In the case of Shamima Begum, one of a number of girls who left London in 2015 to go and join ISIS, British politicians have -- unusually -- responded to the public mood. Home Secretary Sajid Javid (pictured) has announced that he is stripping Begum of her British citizenship. (Photo by Chris J Ratcliffe/Getty Images)
Britain, in recent days, has had a rare distraction from its seemingly endless Brexit debate. The distraction, however, has not been an altogether welcome one. It involves the case of Shamima Begum, one of a number of girls who left their school in Bethnal Green in London in 2015 to go and join ISIS.
Back then, in 2015, the story of the Bethnal Green schoolgirls was headline news. Many British people were genuinely shocked that anyone -- let alone young women at the start of their lives -- would find ISIS's promise of a Caliphate so alluring that they would leave the comforts of their friends, family and country in the UK to go to join the group. There was much national debate about this. Various people, including some of the girls' family members, blamed the British police and security services for not stopping the girls from leaving the UK. Ironically, the people who blamed the police -- including the lawyer representing the girls' families -- were often precisely the same people as those who had spent previous years urging Muslims in Britain not to cooperate with the British police. How exactly the British police were either to blame, or to find any way to 'win' in such a situation, was never explained. It was just one of many paradoxes thrown up in these circumstances.
Now, members of the British media have caught up with Shamima Begum, who is living in a Syrian refugee camp. The interviews she has given, in which she has expressed no remorse for her actions and has described life in the Caliphate -- which included seeing severed heads in trash cans -- as not especially troubling, have not helped her in her request to return home to Britain. The general public has reacted badly to her self-pity and lack of remorse; and British politicians have -- unusually -- responded to the public mood. Specifically, the Home Secretary Sajid Javid has announced that he is stripping Begum of her British citizenship. It is a move which is not just unprecedented but certain to bog him down in legal action for a while to come.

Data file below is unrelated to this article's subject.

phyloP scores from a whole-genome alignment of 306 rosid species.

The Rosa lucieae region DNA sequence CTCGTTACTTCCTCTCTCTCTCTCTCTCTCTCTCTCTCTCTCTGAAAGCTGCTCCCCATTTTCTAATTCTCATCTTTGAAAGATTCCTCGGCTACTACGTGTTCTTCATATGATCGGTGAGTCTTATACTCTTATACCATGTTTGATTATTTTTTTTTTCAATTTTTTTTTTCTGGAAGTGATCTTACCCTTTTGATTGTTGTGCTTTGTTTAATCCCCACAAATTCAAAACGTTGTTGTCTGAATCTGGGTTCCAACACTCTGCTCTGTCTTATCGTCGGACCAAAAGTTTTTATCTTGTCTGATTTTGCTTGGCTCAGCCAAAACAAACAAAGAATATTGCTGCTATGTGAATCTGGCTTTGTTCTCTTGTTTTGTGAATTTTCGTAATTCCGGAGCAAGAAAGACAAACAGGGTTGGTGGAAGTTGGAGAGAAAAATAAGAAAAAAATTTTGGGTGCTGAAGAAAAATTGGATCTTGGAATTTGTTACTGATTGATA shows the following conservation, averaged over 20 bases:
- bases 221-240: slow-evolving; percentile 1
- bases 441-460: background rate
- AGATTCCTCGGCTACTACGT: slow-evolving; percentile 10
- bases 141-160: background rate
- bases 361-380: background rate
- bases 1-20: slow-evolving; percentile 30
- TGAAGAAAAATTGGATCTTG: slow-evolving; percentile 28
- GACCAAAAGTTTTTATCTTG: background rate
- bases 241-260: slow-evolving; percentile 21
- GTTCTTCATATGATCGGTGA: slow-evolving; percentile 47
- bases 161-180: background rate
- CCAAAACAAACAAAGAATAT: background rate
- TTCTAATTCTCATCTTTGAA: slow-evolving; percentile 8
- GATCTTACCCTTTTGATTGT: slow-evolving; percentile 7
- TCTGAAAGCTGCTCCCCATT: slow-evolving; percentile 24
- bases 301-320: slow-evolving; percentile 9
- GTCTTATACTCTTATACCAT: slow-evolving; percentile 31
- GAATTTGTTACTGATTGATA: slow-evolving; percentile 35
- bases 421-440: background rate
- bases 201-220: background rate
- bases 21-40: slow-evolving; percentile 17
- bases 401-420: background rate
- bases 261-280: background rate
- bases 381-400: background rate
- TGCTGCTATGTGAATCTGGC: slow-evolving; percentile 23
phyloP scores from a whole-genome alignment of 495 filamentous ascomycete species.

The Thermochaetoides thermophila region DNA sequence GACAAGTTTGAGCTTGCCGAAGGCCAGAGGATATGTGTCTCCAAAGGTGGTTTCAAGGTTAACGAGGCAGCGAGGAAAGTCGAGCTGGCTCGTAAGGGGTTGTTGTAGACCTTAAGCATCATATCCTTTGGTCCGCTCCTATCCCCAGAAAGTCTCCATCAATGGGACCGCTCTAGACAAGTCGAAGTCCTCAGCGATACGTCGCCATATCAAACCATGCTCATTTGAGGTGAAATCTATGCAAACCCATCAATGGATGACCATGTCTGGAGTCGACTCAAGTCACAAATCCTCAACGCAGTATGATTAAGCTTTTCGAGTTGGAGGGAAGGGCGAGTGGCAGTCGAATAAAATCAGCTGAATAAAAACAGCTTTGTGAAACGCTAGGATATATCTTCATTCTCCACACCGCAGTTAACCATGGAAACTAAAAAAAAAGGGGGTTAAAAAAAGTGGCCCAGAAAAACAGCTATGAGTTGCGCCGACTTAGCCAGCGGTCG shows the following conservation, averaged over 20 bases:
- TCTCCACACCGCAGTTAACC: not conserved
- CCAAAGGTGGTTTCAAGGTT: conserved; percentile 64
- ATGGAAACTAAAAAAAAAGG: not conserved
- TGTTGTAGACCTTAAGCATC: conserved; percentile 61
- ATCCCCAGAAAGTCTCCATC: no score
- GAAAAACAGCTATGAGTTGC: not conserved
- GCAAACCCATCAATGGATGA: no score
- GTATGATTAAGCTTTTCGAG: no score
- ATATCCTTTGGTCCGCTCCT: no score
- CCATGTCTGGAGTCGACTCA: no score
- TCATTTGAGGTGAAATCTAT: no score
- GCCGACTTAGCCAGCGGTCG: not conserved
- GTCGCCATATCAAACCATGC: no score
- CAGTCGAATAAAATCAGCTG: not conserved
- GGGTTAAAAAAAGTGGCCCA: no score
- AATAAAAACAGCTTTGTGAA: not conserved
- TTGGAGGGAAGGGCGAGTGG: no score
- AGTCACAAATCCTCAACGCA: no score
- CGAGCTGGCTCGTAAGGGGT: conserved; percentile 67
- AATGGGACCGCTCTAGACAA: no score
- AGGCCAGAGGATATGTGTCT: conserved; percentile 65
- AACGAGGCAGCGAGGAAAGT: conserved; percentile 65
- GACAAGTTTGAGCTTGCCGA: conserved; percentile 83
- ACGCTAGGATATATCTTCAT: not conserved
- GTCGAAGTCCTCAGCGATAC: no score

What is most interesting is the debate about whether Begum should be allowed to return and whether the Home Secretary was right in this unprecedented action. It is at times such as this that we are able to measure any change in the public and political debate.
What is striking and controversial are the repeated interventions into the debate made by the government's own 'extremism commissioner', Sara Khan. Over recent years, Khan has been a hugely admirable figure. The founder and leader of the women's group 'Inspire', Khan has shown a generation of British people -- including, most importantly, young Muslim women -- that it is possible to be resilient against the fanatics in their faith and also to argue for the rights of women. She has been an unarguable force for good, and has had to withstand appalling pressure from Islamist groups in the UK.
When Khan was appointed to her present official position last year (after the three terrorist attacks in Britain in 2017) the announcement annoyed all of the right people. Only the length of time the commission had taken to be appointed and that Khan promised to spend at least a year scoping out the nature of extremism in the UK were causes for concern. If the problem was so urgent -- as the Prime Minister had intimated after the London Bridge terror attack -- why did it take over half a year to appoint a commissioner to look into extremism, and why would that commissioner then announce at least another year of nothing happening in order to 'scope out' the problem? That is almost two years lost just there.